The Quebec Parliament Building

Moving outside the city walls, Quebec’s provincial Parliament building occupies a prominent spot amid a neighbourhood of official buildings and modern hotels. From some angles it bears a resemblance to the federal Parliament building in Ottawa, so you can kill two birds with one stone here. The grounds feature a collection of sculptures and statues commemorating people like the controversial former premier René Lévesque. The building even has a vegetable garden that supplies its well-reviewed restaurant.

The Grande Allée

This broad street near the Parliament building has been called the Champs-Elysées of Quebec City. And while there’s no Arc de Triomphe, it does have a great row of trendy restaurants to suit every taste. It’s a great place to have lunch  or dinner in summer, when all the patios are in full swing. A little farther along, the street is lined with beautiful old houses you’d die to live in.

Grand Allee Quebec City

Rue Jacques Cartier

This street, which runs off the Grande Allée a little past the trendy blocks, provides the same experience with an artsy twist. The street is lined with lower-priced restaurants and pubs – a good spot to have a beer at any time of day or night. And if you look up, you’ll see dozens of giant lampshades among the street lights, decorated by local artists. Lit up at night, they’re a wonderful sight.

The Museum of Fine Arts

This impressive building, a bit farther along the Grande Allée at the edge of a lovely park, has a noted collection of Quebec art, and also hosts exhibitions from around the world. It sits behind the new, ultra-modern Pavilion Pierre Lassonde, which is worth seeing just for the building itself.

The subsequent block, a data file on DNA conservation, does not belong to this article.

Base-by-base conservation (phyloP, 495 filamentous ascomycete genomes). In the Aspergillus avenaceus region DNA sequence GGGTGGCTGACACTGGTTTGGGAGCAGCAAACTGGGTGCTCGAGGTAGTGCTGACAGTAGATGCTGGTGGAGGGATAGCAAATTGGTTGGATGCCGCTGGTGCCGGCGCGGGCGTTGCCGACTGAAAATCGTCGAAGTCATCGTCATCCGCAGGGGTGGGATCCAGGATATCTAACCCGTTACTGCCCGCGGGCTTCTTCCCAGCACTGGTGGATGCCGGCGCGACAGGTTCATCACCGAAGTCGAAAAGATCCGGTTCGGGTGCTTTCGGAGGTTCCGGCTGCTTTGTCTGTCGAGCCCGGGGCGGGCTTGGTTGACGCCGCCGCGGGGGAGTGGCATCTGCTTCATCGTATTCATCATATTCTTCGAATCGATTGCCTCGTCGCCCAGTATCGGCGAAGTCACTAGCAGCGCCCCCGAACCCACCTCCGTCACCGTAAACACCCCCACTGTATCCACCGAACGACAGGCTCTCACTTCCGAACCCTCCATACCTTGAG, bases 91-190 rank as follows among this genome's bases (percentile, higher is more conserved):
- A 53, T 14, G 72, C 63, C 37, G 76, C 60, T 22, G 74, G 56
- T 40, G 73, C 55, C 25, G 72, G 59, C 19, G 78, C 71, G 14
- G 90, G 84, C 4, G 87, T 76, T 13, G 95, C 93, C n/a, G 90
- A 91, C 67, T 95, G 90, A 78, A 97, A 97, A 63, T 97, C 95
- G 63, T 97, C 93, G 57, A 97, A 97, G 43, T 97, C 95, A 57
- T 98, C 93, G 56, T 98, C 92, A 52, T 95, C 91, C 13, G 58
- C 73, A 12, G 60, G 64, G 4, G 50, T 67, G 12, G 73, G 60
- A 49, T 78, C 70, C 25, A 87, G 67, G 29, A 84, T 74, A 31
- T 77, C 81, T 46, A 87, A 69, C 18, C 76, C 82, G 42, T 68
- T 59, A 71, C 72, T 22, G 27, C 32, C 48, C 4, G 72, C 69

In front of the art museum is a monument marking the spot where General James Wolfe, leader of the British forces, died during the decisive battle for Quebec. (The French general, the Marquis de Montcalm, died of his wounds afterward — there’s a monument to him elsewhere.)

Wolfe monument Quebec City

Those are the highlights of Quebec City that you can see pretty easily in a few days — even two or three, if time is tight. But no one would blame you if you decided to just spend a few hours sipping a coffee in a café, or a glass of wine on a patio on the Grande Allée.

Quebec City has a wealth of history and culture that shouldn’t be missed. But at the same time, it’s  full of that European attitude that tells you to relax and make an art of just living. It’s hard to think of a much better place to do it.

Photos taken with the Nikon COOLPIX P900 camera


About Author

Paul Marshman is a retired journalist who spent 30 years as a writer and editor on Canadian newspapers, while travelling to the ends of the earth. Now he continues to travel while passing on his travel experiences to you.


  1. Deborah Soloway on

    Quebec City is truly beautiful and historic, but Mexico is also “North America” and full of “European” style. San Miguel Allende, for example was founded in 1542 and is a UNESCO World Heritage site.